Thursday, September 19, 2013

Reading Wildly: School Stories

It has taken me forever to get this post up! August was a beast this year. But our kids went back to school on August 1 and last month, my staff met at our Reading Wildly meeting for to talk about school stories. So, what is a school story? It's just what it sounds like: fiction set in or centered around school and classroom life. I'd say it's typically, but not necessarily, realistic and contemporary. As you can see, my staff picked a couple of genre-benders, which is fine by me.

The meeting this month took place while we were closed for staff training on our new ILS system. We didn't get heavily into discussions of the genre because it was the last bit of a long day of meetings.

So what did everyone read last month?



One way that these meetings have been helpful to my staff is that it gives them a starting point when they have kids or parents looking for specific genres. I always type up a list of the books everyone has shared, including the readalikes that they have designated, and send it out to my department. The list is a tool to help them remember which books people had talked about, which titles their colleagues liked and recommended for certain age groups, and readalikes in case those titles are checked out.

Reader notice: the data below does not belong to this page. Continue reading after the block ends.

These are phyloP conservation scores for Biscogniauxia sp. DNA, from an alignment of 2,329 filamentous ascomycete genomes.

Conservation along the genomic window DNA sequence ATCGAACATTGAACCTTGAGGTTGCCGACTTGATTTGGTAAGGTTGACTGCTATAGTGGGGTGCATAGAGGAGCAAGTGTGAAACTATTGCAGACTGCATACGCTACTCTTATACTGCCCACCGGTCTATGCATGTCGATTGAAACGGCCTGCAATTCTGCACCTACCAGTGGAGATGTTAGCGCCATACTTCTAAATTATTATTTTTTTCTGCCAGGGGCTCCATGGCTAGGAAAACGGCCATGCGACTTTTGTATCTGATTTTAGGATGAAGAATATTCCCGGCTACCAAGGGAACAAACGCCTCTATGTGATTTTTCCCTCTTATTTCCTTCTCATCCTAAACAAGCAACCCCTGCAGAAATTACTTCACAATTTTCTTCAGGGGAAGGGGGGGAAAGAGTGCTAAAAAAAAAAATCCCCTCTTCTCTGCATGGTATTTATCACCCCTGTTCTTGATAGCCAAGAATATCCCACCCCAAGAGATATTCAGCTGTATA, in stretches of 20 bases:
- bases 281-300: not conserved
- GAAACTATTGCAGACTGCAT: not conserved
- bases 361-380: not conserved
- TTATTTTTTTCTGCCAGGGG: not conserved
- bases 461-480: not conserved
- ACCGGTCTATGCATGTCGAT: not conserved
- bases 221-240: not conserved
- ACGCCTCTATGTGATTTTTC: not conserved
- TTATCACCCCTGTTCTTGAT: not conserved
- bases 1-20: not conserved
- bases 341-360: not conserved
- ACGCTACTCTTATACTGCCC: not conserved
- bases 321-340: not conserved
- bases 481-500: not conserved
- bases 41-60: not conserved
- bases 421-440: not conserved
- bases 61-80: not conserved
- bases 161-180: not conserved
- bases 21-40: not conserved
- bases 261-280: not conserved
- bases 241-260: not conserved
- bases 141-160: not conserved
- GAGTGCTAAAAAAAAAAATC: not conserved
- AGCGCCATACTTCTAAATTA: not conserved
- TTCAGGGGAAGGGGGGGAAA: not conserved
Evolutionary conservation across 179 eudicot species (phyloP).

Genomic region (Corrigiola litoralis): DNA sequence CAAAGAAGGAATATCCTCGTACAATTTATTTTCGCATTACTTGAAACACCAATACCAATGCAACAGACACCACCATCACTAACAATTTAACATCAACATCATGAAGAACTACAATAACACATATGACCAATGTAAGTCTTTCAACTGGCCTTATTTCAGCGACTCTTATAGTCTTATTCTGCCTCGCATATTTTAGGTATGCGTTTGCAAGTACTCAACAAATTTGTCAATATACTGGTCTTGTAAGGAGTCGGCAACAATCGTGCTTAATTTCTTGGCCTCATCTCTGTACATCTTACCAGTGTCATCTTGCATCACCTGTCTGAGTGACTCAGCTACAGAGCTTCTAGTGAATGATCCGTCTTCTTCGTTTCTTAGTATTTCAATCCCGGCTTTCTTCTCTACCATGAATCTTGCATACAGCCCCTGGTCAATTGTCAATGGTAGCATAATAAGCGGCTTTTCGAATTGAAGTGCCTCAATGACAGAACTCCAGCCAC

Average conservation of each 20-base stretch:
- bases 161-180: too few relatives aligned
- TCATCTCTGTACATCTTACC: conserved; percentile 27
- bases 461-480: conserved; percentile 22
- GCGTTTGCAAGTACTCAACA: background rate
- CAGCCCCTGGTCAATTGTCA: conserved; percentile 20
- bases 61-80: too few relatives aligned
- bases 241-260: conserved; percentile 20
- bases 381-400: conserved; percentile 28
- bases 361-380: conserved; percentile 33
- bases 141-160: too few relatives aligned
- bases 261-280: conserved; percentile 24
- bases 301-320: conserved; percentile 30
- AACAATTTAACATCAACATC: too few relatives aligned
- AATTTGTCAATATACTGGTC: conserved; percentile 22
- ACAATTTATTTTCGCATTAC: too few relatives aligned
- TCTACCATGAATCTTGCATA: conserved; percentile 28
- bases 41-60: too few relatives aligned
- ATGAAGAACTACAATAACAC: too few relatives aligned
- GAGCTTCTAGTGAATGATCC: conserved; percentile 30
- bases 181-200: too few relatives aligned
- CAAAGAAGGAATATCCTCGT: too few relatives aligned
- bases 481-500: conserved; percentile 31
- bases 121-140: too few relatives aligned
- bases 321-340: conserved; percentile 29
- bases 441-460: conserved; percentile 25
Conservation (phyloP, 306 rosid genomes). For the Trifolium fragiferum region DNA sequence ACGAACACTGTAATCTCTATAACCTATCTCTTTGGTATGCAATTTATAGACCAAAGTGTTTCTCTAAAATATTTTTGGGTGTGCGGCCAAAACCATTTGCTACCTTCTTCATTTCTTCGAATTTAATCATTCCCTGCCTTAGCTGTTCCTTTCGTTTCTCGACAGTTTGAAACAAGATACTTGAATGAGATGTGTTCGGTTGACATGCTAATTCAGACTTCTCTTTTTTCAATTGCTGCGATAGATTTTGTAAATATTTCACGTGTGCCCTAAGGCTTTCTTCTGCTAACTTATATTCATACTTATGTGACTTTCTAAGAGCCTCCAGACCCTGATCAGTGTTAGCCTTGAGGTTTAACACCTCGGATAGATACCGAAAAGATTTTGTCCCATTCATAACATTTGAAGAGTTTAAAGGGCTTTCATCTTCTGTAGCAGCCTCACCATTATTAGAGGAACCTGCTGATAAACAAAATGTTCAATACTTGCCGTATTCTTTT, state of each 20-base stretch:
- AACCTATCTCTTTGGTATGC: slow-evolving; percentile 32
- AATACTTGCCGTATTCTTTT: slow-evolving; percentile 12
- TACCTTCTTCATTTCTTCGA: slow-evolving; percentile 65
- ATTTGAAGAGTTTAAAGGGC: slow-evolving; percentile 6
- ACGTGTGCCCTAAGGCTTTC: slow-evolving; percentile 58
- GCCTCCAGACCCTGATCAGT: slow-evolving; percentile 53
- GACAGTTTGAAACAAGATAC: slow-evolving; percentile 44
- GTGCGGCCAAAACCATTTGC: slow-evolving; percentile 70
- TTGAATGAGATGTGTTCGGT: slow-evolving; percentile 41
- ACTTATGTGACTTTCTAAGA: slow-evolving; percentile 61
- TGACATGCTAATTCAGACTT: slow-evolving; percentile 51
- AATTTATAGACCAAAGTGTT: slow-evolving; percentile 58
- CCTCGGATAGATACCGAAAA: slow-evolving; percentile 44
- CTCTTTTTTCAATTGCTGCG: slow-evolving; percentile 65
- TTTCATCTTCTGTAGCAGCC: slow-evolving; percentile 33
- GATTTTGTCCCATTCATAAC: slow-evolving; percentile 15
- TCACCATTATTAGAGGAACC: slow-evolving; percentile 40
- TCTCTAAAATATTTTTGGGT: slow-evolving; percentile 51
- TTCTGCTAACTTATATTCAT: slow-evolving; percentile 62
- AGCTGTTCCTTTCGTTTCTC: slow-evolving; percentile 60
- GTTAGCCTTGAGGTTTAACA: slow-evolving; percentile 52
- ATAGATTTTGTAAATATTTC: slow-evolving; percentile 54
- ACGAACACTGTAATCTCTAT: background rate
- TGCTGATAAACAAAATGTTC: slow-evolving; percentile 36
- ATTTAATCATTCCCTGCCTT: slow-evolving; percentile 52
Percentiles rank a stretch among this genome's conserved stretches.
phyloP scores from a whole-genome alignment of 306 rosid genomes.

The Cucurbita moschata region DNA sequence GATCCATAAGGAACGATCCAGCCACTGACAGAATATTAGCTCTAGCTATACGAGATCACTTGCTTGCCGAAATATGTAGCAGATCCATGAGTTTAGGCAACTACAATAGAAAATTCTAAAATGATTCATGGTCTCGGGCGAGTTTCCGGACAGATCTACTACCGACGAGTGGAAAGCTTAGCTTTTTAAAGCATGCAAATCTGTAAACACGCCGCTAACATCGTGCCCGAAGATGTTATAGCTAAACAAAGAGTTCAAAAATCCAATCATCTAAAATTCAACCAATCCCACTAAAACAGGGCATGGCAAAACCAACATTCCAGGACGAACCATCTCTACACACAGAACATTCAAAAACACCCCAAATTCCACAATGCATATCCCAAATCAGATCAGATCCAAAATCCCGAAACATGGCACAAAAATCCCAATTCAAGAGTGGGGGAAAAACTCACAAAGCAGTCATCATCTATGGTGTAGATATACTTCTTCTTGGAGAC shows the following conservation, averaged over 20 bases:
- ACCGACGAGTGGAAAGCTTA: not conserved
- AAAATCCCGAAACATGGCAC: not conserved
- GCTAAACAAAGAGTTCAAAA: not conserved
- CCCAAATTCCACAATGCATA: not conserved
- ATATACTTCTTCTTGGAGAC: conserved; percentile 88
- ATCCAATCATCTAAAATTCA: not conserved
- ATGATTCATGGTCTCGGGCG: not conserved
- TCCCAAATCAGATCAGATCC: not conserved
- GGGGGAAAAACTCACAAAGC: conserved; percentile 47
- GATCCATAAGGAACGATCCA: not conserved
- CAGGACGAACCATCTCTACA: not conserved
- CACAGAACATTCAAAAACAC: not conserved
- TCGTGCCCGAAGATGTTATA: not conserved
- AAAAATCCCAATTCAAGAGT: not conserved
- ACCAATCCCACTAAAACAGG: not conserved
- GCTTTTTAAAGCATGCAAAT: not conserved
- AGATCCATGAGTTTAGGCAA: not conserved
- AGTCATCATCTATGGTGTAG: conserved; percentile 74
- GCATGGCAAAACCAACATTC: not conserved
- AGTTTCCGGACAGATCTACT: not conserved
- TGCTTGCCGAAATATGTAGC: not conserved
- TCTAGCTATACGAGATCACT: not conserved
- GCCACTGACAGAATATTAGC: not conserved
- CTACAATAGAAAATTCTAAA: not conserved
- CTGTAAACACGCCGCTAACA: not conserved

Patrons may not come in with an assignment to read a school story. They may not know the terminology "school story", but I would use this list as a starting point for kids who want stories about their everyday life. Stories about kids like them doing the same stuff that they do. Of course, not every single title on this list would fit that description (and, of course, not every kid's "everyday life" includes attending school), but it's a starting point. And having a starting point goes a LONG way towards feeling confident about doing readers' advisory (even for me, who took a graduate-level readers' advisory course and who has been doing readers' advisory for years).

Next month err... This month, our topic is African-American fiction (meaning, in this case, a novel with an African-American protagonist). African-Americans make up our largest minority group in our county. I have seen firsthand the magic that happens when you can hand a kid of color a book with a kid that looks like them on the cover. I gave my staff a special challenge to choose or include a contemporary book, so we'll see what they have chosen to read...!

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